Twenty Years After Faragher and Ellerth, Is It Time to Re-visit Strict Vicarious Liability for On-The-Job-Sexual Harassment?

90 Pages Posted: 25 Sep 2018

See all articles by David B. Oppenheimer

David B. Oppenheimer

University of California, Berkeley - School of Law; University of California, Berkeley - Berkeley Center on Comparative Equality & Anti-Discrimination Law

Date Written: September 19, 2018

Abstract

In 1995, I published the attached article in the Cornell Law Review, arguing that a proper application of agency law would impose strict vicarious liability on employers for nearly all on-the-job sexual harassment. (See Exacerbating the Exasperating: Title VII Liability of Employers for Sexual Harassment Committed by Their Supervisors, 81 Cornell L. Rev. 66 (1995).) Three years later, the U.S. Supreme Court decided the cases Faragher v. City of Boca Raton, 524 U.S. 775 (1998) and Ellerth v. Burlington Industries, 524 U.S. 742 (1998), taking a different approach. The Court held that in the absence of a tangible employment decision (such as termination of employment), an employer sued for sexual harassment could assert an affirmative defense that it had an anti-harassment policy that the employee unreasonably failed to invoke, and that it vacted properly once on notice of the harassment.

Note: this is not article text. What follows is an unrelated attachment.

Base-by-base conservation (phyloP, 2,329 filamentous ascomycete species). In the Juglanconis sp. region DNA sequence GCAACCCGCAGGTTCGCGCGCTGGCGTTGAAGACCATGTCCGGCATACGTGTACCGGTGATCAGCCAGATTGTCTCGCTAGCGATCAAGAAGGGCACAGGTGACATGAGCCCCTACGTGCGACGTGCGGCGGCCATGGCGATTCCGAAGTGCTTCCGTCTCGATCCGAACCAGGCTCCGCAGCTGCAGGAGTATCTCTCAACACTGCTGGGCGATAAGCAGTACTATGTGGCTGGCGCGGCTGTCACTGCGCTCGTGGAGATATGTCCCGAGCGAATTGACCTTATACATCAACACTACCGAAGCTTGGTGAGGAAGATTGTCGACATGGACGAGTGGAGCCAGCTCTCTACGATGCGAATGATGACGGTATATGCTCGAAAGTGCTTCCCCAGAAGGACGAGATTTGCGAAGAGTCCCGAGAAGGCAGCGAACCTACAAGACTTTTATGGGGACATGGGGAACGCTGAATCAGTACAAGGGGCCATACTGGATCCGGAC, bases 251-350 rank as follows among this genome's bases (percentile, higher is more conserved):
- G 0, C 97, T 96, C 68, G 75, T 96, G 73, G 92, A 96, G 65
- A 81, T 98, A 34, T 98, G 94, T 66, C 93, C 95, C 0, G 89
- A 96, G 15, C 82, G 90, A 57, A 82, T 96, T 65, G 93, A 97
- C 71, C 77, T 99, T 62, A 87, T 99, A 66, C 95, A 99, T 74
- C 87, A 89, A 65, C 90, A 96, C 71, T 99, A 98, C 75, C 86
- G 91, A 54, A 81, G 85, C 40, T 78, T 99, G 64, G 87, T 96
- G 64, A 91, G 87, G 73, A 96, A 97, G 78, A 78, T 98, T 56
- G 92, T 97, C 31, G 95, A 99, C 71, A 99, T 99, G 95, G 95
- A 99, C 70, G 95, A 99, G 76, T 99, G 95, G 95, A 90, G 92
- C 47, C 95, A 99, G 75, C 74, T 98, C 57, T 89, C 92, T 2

As the #MeToo movement dramatically illustrates, in the ensuing twenty years, the law of harassment has woefully failed to protect women workers. All too often women harassed on the job find their cases dismissed or decided against them on summary judgment because they failed to properly follow their employer’s anti-discrimination policy, even when the employer knew of the harassment. As Lauren Edelman argues in Working Law (2016), courts have accepted the existence of anti-discrimination policies as persuasive proof of a lack of discrimination/harassment, even in the face of evidence that the policies are ineffective, or serve only a symbolic purpose.

This may be a good time, then, to return to the common law of agency, and the duties it imposes on employers to protect the safety of employees. For good reasons of public policy, worked out over many years, those rules usually impose strict liability on employers for harm caused by or to employees, and treat these as duties an employer may not delegate to others. Re-visiting Exacerbating the Exasperating seems like a good place to start.

Keywords: sexual harassment, vicarious liability, employer liability, respondeat superior, agency

Suggested Citation

Oppenheimer, David B., Twenty Years After Faragher and Ellerth, Is It Time to Re-visit Strict Vicarious Liability for On-The-Job-Sexual Harassment? (September 19, 2018). UC Berkeley Public Law Research Paper; Berkeley Comparative Equality & Anti-Discrimination Law Study Group 2018 Conference at Melbourne Law School at the University of Melbourne. Available at SSRN: https://ssrn.com/abstract=3252112 or http://dx.doi.org/10.2139/ssrn.3252112

David B. Oppenheimer (Contact Author)

University of California, Berkeley - School of Law ( email )

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University of California, Berkeley - Berkeley Center on Comparative Equality & Anti-Discrimination Law

Boalt Hall
Berkeley, CA 94720-7200
United States

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